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June 12, 1975


The opinion of the court was delivered by: PLATT


 PLATT, D.J. Plaintiff brought this action against the defendants, and makes this motion pursuant to Rule 56 of the Federal Rules of Civil Procedure for summary judgment, in order to reduce to judgment income tax assessments previously made against the taxpayers, as follows: DOMINICK J. TINGHINO Taxable Date of Amounts of Dates of Period Assessment Assessments Notice & Demand 1962 10/24/69 $ 3,163.32 10/24/69 81.31 1,238.37 1962 5/4/70 19,020.10 5/4/70 11,091.71 8,047.85 1963 10/24/69 5,186.71 10/24/69 137.99 1,719.29 1963 5/4/70 47,657.17 5/4/70 26,421.94 17,305.42 1965 10/24/69 155.12 10/24/69 1965 5/4/70 2,945.59 5/4/70 437.23 736.40 716.14 1965 5/26/67 5,798.92 5/26/67 1, 449.73 387.37 1969 8/26/71 847.00 8/26/71 5/29/72 107.82 5/29/72 1970 7/9/71 33.00 7/9/71 .49 .46 1972 6/4/73 424.00 6/4/73 4.24 3.51 DOMINIC K J. & ANNA TINGHINO 1967 8/2/68 $ 3,159.70 8/2/68 101.11 56.74 1967 6/9/70 356.40 6/9/70 1968 2/13/70 659.80 2/13/70 65.98 32.84

 Based on the above assessments, the taxpayers allegedly owe to the United States the sum of $159,550.77 plus accrued interest and failure to pay penalties in the amount of $34,822.79, to and including August 27, 1974, plus lien fees of $30.00 for a total amount due (inclusive of fraud penalties) of $194,403.56.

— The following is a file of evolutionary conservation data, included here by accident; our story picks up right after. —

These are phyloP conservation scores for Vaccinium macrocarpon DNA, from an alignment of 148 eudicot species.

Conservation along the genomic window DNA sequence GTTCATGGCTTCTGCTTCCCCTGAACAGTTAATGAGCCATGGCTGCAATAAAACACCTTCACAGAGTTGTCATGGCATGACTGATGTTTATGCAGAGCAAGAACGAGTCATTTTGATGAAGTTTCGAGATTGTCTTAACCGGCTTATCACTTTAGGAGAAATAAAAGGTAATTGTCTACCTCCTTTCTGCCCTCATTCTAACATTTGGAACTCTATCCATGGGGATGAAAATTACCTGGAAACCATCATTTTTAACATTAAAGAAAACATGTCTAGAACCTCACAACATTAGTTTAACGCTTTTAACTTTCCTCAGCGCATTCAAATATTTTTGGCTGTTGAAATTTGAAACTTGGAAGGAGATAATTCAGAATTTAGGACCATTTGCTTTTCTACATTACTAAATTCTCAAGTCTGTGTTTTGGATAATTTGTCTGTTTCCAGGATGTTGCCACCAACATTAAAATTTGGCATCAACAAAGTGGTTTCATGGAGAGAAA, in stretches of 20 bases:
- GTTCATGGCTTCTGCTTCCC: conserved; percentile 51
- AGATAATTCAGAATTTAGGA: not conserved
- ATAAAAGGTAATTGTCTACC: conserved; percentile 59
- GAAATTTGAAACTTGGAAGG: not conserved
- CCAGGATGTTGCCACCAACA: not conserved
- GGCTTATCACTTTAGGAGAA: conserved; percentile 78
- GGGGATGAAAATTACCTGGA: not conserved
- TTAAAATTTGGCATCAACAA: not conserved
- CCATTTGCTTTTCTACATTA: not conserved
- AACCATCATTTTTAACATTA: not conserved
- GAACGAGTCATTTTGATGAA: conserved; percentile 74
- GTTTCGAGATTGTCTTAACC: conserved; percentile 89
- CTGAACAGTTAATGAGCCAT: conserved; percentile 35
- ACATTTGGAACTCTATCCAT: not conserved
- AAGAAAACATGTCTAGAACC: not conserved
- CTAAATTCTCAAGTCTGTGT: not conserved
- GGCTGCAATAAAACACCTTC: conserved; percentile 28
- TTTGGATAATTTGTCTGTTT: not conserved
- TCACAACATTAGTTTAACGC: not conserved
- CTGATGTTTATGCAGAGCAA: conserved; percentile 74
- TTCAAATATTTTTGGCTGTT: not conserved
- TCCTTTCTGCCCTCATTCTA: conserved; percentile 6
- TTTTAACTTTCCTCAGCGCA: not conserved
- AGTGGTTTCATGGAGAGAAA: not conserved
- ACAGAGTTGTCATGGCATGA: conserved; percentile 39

As indicated in the above schedule, the government imposed fraud penalties pursuant to 26 U.S.C. § 6653(b) for the years 1962 and 1963 in respective amounts of $11,091.71 and $26,421.94. Since such fraud penalties were imposed and assessed, the penalties for late filing of the tax returns in the amounts of $81.31 in 1962 and $157.99 in 1963, concededly should not have been imposed (see 26 U.S.C. § 6653(d)).

 As also shown in the above schedule, the earliest date of assessment was May 26, 1967 and this action was commenced within six years thereafter by plaintiff's filing of a complaint on May 22, 1973. (See, 28 U.S.C. § 6502(a)).

 The government says that it was compelled to commence this action because the defendants have not paid the assessments and the Internal Revenue Service has been unable to discover any assets or property owned by the taxpayers who maintain that they have no assets.

 With its notice of motion the plaintiff filed a statement pursuant to Rule 9(g) of the General Rules of this Court setting forth the above assessments and a statement that the defendant Dominick J. Tinghino was convicted in this Court by a jury on March 12, 1971 of two counts of wilfully failing to file income tax returns for the calendar years 1962 and 1963 (U.S. v. Tinghino, 69 CR 123). On January 27, 1975 the government filed, without objection, a supplemental statement pursuant to General Rule 9(g).

 Defendants filed no counter statement pursuant to General Rule 9(g) and, accordingly, all of the statements set forth in the government's statement and supplemental statement must be taken and accepted as admitted facts for the purposes of this motion.